From 2007, all new products will be signed with a different master key, "Red Hat, Inc. (release key) <>" (keyid 37017186). This includes Red Hat Enterprise Linux 5, and any other new products that use RPM packages. The exception to this rule is that any new layered products designed for older versions of Enterprise Linux will still use the legacy key: so for example, a new version of the Application Stack for Red Hat Enterprise Linux 4 will be signed with the legacy key.

The legacy key hasn't been compromised so why change keys? It's all to do with the way the keys are stored and managed internal to Red Hat. The legacy key is a software key and so the key material exists, protected by a passphrase, on a hard disk. When packages need to be signed one of the Red Hat authorised signers manually runs a signing command, this calls rpm --resign which asks for the passphrase then in turn calls out to GNUpg to do the actual signature creation. So the authorised signers not only had the ability to sign with the key, but they also have the ability to read the key material. In theory this means that a malicious internal signer could copy the key, take it away with them, and sign whatever and whenever they wanted. Or, more likely, a clever intruder who gained access to our internal network could perhaps capture the key and passphrase, compromising the key. The risks mean we've had to be really careful who has signing privileges with the legacy key and how the key signing is handled.

The new key, in contrast, was created in a hardware cryptographic device which does not allow the unprotected key material to be exported. This means we can give authorised signers the ability to sign with the key, but no one can ever can get access to the key material itself. This is an important distinction. If for example a current authorised signer switches roles and is no longer responsible for package signing we can instantly revoke their rights and know that they no longer have the ability to sign any more packages with that key.

There was no off-the-shelf solution available for hardware-based RPM key management, so we developed one internally ourselves. We used nCipher nShield hardware security modules (FIPS 140-2 validated) for the key protection along with custom patches I developed to interface RPM/GNUpg to the unit. At the same time we also introduced an extra layer of abstraction to the signing software, so we can authorize signers using their existing internal kerberos credentials.

So, as a customer, you won't really notice any difference. For Red Hat Enterprise Linux 5 you'll find the public keys on our website as well as in the /etc/pki/rpm-gpg/ directory and you'll be prompted when updating or installing new packages for the first time to import that new public key.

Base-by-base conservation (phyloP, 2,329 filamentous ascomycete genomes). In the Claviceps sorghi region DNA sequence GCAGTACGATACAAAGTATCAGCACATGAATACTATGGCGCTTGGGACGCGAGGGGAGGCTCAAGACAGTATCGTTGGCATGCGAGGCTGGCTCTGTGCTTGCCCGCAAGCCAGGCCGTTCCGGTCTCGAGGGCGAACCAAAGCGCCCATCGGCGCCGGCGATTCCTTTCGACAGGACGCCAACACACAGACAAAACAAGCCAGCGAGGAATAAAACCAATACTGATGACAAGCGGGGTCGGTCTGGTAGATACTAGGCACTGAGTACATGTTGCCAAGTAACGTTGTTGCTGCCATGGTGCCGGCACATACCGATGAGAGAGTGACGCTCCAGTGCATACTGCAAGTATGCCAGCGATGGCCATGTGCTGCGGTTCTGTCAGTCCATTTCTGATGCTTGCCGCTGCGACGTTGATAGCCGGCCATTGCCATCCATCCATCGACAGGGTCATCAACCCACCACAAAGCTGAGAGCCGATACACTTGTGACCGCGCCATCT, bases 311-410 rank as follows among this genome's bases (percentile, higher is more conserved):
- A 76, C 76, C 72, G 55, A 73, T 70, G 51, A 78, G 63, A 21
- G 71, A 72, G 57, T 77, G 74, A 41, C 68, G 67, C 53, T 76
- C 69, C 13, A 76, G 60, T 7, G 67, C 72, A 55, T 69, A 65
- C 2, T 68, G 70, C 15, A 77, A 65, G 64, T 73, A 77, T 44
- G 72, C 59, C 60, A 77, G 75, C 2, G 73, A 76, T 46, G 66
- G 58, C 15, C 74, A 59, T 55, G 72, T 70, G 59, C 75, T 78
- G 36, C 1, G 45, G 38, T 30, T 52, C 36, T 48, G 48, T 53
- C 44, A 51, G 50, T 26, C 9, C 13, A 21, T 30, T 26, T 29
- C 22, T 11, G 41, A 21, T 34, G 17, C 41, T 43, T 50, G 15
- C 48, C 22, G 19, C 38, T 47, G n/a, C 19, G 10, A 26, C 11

This change basically makes it easier for us to protect our signing key and reduce the risk of it being compromised, therefore reducing the chances we'll need to change the key and involve customer effort in the future.

Late last year a reporter contacted me who was interested in the various security features and innovations in Red Hat Enterprise Linux and Fedora. She particularly wanted to know the dates when each first made it into a shipping product. In the end the article was published in a German magazine and was not publically available. It's a shame to waste the work as I don't think this has ever all been collected together into one place before, so here is the table. It's possible I've missed one or two of the features, and I've not broken down the big things like SELinux where we could talk about the number of default policies in each release or the number of binaries compiled PIE, but drop me a mail if you see any issues.

  Fedora Core Red Hat Enterprise Linux
123456 34
2003Nov2004May2004Nov2005Jun2006Mar2006Oct 2003Oct2005Feb
Default requires signed updates YYYYYY YY
NX emulation using segment limits by default YYYYYY since 2004SepY
Support for Position Independent Executables (PIE) YYYYYY since 2004SepY
ASLR for Stack/mmap by default YYYYYY since 2004SepY
ASLR for vDSO (if vDSO enabled) no vDSOYYYYY no vDSOY
Restricted access to kernel memory by default  YYYYY  Y
NX by default for supported processors/kernels  since 2004JunYYYY since 2004SepY
Support for SELinux  YYYYY  Y
SELinux default enabled with targetted policies   YYYY  Y
glibc heap/memory checks by default   YYYY  Y
Support for FORTIFY_SOURCE, used on selected packages   YYYY  Y
All packages compiled using FORTIFY_SOURCE    YYY   
Support for ELF Data Hardening    YYY  Y
All packages compiled with stack smashing protection     YY   
Pointer encryption      Y   
CVE compatible        YY
OVAL compatible        since 2006Maysince 2006May

New: Updated version from 7th January 2008

Red Hat Network got a minor update last night which added a couple of new security features we've been working on: These features are now live and also enhance our public interface to the Red Hat Network (no login required).

Earlier this month, Steve Christey posted a draft report of the Vulnerability Type Distributions in CVE. The report notices, amongst other things, some differences between open and closed source vendors. I thought it would be more interesting to focus just on one of our released distributions to see if it made a difference to the trends. Steve kindly provided some reports based on a list of CVE names I gave him, and this led to the analysis and these two graphs.

First, the Vulnerability Type Distribution graph. This is not really a big surprise, the most common vulnerabilities we fix are buffer overflows. Technologies such as ExecShield (PIE, support for NX, FORTIFY_SOURCE and so on) were designed specifically to reduce the risk of being able to exploit this flaw type. Secondly, compared to the industry as a whole we fix far less web application flaws such as cross-site scripting or SQL injection. This result is to be expected as most of these are in PHP web applications we don't ship in our distributions.

Our usual security audit for Fedora Core 6 is now available. For 20020101 to 20061023 there are a potential 1758 CVE named vulnerabilities that could have affected FC6 packages. 93% of those are fixed because FC6 includes an upstream version that includes a fix, 1% are still outstanding, and 6% are fixed with a backported patch. Most of those outstanding issues are for low or moderate severity flaws that are not fixed upstream.

The full details broken out by CVE name are available as at GOLD (fixed) or latest status (updated daily)

<< prev [ 1 | 2 | 3 | 4 | 5 | 6 | 7 | 8 | 9 | 10 | 11 ] next >>

Hi! I'm Mark Cox. This blog gives my thoughts on security work, open source, home automation, and other topics.